I’ll watch a DVD with him and afterwards ask him what he thought, and like most teens he’ll say “it was fine.”

Later that night I’ll log onto his site and read a 1200 word incisive critique of the film that is sharp, entertaining and, in some cases, especially critical of his father’s taste in films.

He may not care for Shakespeare, but his reviews of Shakespeare plays and film adaptations have influenced other film reviewers, who tell him so in their comments.

Even his enlightening list of top Radiohead albums got me to rethink my favorites.

My relationship with my son reminds me most of architect Gunnar Birkerts’s relationship with his son, the literary critic, Sven Birkerts.

Gunnar, because of his long career in Michigan, not far from where I was born and raised; because of his metaphoric architecture; and because he was a visiting critic at University of Illinois in the early 1980’s when I was in school there.

His son, Sven, interestingly enough didn’t follow in his father’s footsteps but in every way is as accomplished in his chosen field, of literary criticism and as an essayist, best known for his book The Gutenberg Elegies as well as others.

It is as though Sven had to blaze his own trail so as not to be extinguished by the shadow cast by his domineering architect father.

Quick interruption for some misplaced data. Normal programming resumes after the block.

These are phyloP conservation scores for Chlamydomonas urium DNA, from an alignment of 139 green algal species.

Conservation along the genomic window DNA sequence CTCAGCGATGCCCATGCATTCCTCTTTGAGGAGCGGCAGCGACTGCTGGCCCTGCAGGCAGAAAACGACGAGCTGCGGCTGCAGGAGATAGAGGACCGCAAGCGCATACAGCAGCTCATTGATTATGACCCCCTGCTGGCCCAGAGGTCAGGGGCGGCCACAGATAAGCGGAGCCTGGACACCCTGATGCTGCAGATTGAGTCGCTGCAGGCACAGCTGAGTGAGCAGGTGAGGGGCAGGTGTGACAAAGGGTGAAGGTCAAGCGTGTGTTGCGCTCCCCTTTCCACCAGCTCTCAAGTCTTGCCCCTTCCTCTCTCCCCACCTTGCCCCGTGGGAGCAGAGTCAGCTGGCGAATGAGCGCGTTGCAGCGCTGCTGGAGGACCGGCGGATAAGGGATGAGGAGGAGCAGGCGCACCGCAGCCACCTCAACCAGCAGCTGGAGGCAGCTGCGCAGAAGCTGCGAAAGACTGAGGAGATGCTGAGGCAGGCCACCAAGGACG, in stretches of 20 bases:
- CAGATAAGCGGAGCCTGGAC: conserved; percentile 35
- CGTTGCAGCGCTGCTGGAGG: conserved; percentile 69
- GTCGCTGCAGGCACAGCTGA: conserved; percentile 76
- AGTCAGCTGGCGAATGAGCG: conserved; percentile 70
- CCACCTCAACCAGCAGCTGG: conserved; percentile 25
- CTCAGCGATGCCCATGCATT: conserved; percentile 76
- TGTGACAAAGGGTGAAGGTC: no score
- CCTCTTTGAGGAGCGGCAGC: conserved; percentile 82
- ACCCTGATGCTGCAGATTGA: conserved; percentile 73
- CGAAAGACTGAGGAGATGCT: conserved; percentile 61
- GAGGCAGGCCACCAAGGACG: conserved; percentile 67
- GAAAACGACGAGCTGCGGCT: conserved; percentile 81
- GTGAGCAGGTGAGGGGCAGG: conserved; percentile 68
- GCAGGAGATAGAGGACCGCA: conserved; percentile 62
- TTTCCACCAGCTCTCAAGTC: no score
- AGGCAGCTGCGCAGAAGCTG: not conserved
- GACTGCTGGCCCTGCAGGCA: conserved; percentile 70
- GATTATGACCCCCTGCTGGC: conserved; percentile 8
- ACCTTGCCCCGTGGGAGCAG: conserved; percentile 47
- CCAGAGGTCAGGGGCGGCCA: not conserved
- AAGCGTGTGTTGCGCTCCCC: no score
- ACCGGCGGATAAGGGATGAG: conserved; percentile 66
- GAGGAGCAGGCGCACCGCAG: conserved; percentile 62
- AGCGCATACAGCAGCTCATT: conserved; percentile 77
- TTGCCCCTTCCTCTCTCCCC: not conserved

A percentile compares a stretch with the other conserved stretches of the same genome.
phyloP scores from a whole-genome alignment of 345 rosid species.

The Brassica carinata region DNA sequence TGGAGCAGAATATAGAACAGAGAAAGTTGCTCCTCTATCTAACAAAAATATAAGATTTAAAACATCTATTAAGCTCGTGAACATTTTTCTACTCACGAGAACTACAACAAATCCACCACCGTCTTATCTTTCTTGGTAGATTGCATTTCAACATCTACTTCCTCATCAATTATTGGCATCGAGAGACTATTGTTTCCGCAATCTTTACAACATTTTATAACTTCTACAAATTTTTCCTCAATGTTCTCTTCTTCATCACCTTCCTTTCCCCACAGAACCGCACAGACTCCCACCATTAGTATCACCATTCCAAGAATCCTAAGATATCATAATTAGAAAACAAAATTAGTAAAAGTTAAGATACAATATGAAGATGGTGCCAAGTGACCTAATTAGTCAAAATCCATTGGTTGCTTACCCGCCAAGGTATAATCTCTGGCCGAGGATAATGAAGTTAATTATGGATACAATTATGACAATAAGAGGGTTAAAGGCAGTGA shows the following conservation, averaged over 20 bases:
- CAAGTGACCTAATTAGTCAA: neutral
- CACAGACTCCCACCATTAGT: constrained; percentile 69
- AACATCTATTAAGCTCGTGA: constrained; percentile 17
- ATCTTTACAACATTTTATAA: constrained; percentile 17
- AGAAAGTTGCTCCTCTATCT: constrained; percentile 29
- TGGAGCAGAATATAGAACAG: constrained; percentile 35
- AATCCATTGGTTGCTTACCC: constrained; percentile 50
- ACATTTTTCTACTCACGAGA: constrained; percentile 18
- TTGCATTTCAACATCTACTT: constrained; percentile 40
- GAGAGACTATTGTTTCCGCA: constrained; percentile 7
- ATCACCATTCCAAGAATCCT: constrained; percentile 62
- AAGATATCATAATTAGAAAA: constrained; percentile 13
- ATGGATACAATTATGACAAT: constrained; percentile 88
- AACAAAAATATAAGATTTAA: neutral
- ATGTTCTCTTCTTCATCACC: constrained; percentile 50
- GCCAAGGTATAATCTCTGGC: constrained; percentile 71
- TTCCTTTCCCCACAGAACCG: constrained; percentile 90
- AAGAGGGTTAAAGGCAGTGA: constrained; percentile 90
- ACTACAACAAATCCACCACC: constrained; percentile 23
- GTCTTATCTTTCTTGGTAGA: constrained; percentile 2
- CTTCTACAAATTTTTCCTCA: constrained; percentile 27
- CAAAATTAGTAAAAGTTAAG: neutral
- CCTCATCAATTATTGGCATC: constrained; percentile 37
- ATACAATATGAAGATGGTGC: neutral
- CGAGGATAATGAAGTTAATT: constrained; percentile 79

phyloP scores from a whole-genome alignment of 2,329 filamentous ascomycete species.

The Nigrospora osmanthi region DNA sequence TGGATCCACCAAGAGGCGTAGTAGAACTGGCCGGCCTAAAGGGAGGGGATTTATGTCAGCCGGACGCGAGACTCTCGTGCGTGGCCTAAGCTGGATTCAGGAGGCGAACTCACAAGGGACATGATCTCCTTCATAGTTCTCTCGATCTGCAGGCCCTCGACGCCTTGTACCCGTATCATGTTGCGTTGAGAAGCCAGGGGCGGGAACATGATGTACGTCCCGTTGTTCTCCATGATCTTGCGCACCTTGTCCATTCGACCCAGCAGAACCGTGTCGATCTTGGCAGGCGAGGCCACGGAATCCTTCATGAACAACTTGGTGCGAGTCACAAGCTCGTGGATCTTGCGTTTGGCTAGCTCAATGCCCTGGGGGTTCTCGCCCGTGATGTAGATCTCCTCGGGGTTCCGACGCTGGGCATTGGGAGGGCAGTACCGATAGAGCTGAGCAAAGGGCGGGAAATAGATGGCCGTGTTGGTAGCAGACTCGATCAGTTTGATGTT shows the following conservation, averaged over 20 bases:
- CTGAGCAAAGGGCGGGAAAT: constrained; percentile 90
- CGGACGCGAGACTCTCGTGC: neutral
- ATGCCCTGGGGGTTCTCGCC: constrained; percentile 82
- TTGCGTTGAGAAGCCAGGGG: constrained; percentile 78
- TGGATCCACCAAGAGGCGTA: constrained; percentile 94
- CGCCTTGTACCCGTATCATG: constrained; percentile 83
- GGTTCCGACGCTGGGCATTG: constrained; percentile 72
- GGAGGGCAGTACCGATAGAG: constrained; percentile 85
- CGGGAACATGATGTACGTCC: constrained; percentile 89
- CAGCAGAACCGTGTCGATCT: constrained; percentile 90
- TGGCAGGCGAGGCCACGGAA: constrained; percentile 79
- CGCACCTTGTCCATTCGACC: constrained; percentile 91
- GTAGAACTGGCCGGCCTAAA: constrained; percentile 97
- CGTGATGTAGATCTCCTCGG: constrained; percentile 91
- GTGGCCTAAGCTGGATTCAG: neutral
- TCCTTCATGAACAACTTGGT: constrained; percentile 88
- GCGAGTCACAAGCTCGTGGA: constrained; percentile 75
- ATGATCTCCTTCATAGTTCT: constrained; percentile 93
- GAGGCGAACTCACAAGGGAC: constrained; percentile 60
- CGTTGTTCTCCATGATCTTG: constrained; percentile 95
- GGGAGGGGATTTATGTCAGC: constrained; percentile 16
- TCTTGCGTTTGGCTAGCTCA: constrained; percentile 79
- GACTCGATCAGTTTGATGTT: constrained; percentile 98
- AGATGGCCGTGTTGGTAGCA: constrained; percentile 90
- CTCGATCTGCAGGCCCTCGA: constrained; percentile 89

Like sons, daughters of architects often have to find their niche as well.

A son’s birthday wish list

My son, Simeon, turned 16 today. A few weeks back he emailed a list of things he wanted for his birthday to his mother, and she forwarded the list to me. Of all his creations so far – the cleverly designed but painfully slow award winning Pinewood Derby cars, the paintings, glass art and blogs – I think his birthday wish list is his greatest creation to date and that of which I am most proud.

I think he would be mortified if he knew I was posting it (probably why he sent it to my wife and not to me) but as in so many cases, I would rather ask for forgiveness than permission. I intend no harm in sharing this with you.

No matter how he decides to spend his life, anyone who has created such a list before turning 16 is on track to live a rich, fulfilling inner life. Writing, art and social media gives him a chance to share that inner life with others.

I especially like item j) below. I hope you do so as well.

From: Simeon

To: Mom

Sent: Saturday, February 26, 2011 5:44 PM

Subject: Birthday Presents

It seems like M. really wants to get me Halo: Reach and I’m not really sure why because I continuously tell her that it wasn’t on my original list and that if I wanted a video game it would be that one but otherwise I don’t necessarily have a particular need for it.

Here’s a list of some things that I’d like for my birthday that don’t have to be ordered from the internet and would simply require someone to drive her to Borders or something: but if she’s gotten Halo already then maybe this could be more suggestions for you guys or other people or something like that. Not saying you need to get all this stuff………… just some suggestions for individual things.